Virtuous Vampires

With how much of modern medicine is needle-related, no one in the free world should be afraid of needles, yet we all know people whose paranoia affects their decisions. I’m blessed to not have such a fear, but last night I did a good job of psyching myself out.

Half an hour after my scheduled appointment I was finally called up; by this time I had had plenty of time for reflection, cross examination, and devil’s advocacy. After all, it had been a year since I had last been “stuck.” I recalled several experiences of coming out black and blue (junkie-esque) from bloodwork, the time the nurse had to make a couple of attempts to find my vein, and the time that my veins closed up and the nurse had to continue the procedure with a butterfly syringe.

But I was determined, last night, to follow through. Mild discomfort for me was nothing when compared with the greater good, and I had brought a book to help occupy my mind. (I wasn’t going to back down no matter what — how often do I get twenty minutes to read a non-board book?)

I was raised to believe that donating blood was a socially responsible thing to do, and I decided at a young age that when I could, I would. But when I was finally old enough the blood drive never came to town when I was in town, or I had been sick, or I was on medication … Last year, while still nursing my infant, was my first opportunity and I jumped at the chance.

It was a well-timed blood drive last year: riding on the cuff of infant open heart surgery, a still-born, and a 16-month old with juvenile diabetes, we felt that donating blood to the blood bank was the only way we could reach out to our friends whose lives had been so uprooted last winter. We had been so blessed and we wanted to share the gift of life and hope to others.

I climbed into my reclining chair and got all hooked up and I looked over to see the same man beside me as had been there last year, calmly reading his book. I told him that it was because of him that I had a book, and he told me his favourite blood donation joke: whenever I get depressed I just look at my donor card and it tells me B Positive!

In my experience, the nurses who collect blood for the Red Cross do a much better job than those who collect blood to test for any number of medicinal things. This is great news because I have to go grocery shopping today, and none likes to see a junkie with a baby!

My Dad always said he donated blood for the free cookies. I don’t even think I believed that when I was eight.

6 thoughts on “Virtuous Vampires

  1. I’ve had all those experiences you describe with getting bloodwork done. The nurses doing the jabbing like to tell you you have deep veins, or small veins, or whatever, but it often just depends on their competence, as you say.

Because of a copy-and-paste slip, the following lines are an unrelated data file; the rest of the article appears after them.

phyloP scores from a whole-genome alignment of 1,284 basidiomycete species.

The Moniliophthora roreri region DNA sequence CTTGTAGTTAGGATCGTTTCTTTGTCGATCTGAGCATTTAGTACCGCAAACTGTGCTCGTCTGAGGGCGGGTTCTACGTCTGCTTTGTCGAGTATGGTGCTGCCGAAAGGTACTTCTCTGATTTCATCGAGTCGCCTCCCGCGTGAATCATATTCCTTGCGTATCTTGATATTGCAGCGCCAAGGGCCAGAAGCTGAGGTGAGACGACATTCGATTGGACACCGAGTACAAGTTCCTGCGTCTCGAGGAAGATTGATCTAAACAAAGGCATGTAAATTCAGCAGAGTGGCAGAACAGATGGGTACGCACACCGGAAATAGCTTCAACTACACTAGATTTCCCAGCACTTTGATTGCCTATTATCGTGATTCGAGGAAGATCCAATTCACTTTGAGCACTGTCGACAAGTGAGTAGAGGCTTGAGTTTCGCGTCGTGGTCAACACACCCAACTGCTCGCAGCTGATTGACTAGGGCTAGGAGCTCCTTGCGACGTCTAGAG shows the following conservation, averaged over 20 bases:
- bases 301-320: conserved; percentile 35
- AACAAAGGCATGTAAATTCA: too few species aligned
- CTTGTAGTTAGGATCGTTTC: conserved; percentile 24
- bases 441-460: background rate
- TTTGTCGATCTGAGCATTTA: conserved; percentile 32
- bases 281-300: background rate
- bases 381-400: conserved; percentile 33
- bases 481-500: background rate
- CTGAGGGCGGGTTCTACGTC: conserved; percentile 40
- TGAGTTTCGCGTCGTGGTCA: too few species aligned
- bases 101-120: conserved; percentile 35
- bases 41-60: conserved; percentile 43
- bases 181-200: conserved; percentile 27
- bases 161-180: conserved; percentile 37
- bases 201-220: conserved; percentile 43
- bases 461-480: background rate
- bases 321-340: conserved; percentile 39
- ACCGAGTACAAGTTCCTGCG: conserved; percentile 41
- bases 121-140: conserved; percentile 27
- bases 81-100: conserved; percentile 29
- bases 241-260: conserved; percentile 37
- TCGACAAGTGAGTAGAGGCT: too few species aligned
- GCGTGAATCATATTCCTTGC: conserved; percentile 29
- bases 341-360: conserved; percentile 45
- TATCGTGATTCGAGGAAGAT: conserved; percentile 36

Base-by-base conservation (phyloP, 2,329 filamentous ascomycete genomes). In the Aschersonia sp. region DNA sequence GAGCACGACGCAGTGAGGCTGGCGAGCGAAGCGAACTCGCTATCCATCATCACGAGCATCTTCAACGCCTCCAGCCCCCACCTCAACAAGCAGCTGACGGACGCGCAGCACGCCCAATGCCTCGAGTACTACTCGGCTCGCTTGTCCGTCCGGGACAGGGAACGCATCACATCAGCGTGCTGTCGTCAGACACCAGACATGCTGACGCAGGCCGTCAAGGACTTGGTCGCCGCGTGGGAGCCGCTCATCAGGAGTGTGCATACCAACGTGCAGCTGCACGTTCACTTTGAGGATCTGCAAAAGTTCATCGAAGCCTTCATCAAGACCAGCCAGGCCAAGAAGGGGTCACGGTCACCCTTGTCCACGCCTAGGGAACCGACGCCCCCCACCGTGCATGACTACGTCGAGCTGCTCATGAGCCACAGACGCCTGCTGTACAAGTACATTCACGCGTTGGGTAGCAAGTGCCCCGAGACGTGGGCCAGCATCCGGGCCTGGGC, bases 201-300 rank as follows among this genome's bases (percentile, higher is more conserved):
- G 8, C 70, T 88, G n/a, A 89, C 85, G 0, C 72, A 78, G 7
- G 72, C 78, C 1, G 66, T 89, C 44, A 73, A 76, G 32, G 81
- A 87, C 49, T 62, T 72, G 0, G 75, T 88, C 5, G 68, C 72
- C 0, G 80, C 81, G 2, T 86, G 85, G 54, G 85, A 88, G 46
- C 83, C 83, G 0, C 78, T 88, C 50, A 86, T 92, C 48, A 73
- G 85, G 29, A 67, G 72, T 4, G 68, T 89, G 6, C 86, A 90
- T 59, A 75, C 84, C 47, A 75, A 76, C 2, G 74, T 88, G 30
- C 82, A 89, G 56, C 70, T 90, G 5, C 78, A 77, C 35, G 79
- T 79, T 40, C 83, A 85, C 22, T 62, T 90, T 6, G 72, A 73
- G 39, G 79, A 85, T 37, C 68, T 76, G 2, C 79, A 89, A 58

Oh, and good for you for giving blood!

  2. I’ve had many a bad experience with someone taking my blood too. The worst was when I was in the hospital when my son was born. I walked out with bruises all over my arms. At my follow up appointment a week later the nurse in my dr’s office commented on the bruises. She felt so bad for me and was almost mad that someone would do that to me.

    I’ve donated blood many times since I was in high school. There were a few times when they turned me away, I was a little anemic, but I’ve always gone back. I have to say that I’m feeling a little guilty. I haven’t donated blood (willingly) since before I was pregnant with my daughter. I should go soon. Thanks for reminding me.

  3. It has been a while since I have donated any blood. But, good for you! Jacob had to have a couple of transfusions and we are so very grateful for the donors out there. 🙂

  4. I’ve never been one who was accepted to donate blood. But I am on lists everywhere in case my fairly rare blood type is needed–I’m on so many drugs, and usually aneimic, I’ve been told to wait ’til I’m called.

    I have deep veins that roll, and also have to get bloodwork done frequently.

    Helpful hints:
    TELL the nurse that you are hard to do, but to please just “punch” it in so it will go in the first time. SUGGEST that they use an alcholhol rub on the vein if they don’t already do so. SUGGEST the use of a butterfly needle if you usually have problems. DRINK twice as much water the day before–irt helps to enlarge your veins.

    And keep spreading the word. I’ve always wished I coud donate blood, it is such a needed commodity, especially as it can only be banked for so long. Good for you:D

  5. The gym was having a blood drive a few days ago. We’ve given blood several times before. Well, “we” meaning Nathan. I always get turned down for different reasons. I was excited to donate along side Nathan for the first time. So they got Nathan hooked up and then before getting me hooked up found out that I had a transfusion 9 months ago and they said that I can’t give blood for another 3 months!!!! So, once again, I was turned away!! But I still got a cookie out of it 😉

    Maybe next time!!

  6. you are awesome! seriously.

    i am gung ho about blood donation. it’s such a minimal act that can bring so much good.

    i’m an O positive myself, and you know… it real easy to get on the marrow donar registry when you give blood if you think you’d be up for that.

    and don’t forget plasma. burn victims especially need plasma doners. (and, in my opinion, it’s even easier than giving blood because you get your blood back- they only take the plasma. it’s an amazing process.)

    if you’re on platelet binding meds though, you can’t donate plasma. so that’s kind of hit and miss with me. 😦

    YAYAYAYAYAYAY! i’m just so glad you donate. good stuff.

    ok. i sound like a freak. but… i don’t know… it’s such an easy step, and so much good comes from it… it’s hard not to get excited. i’m a dork.

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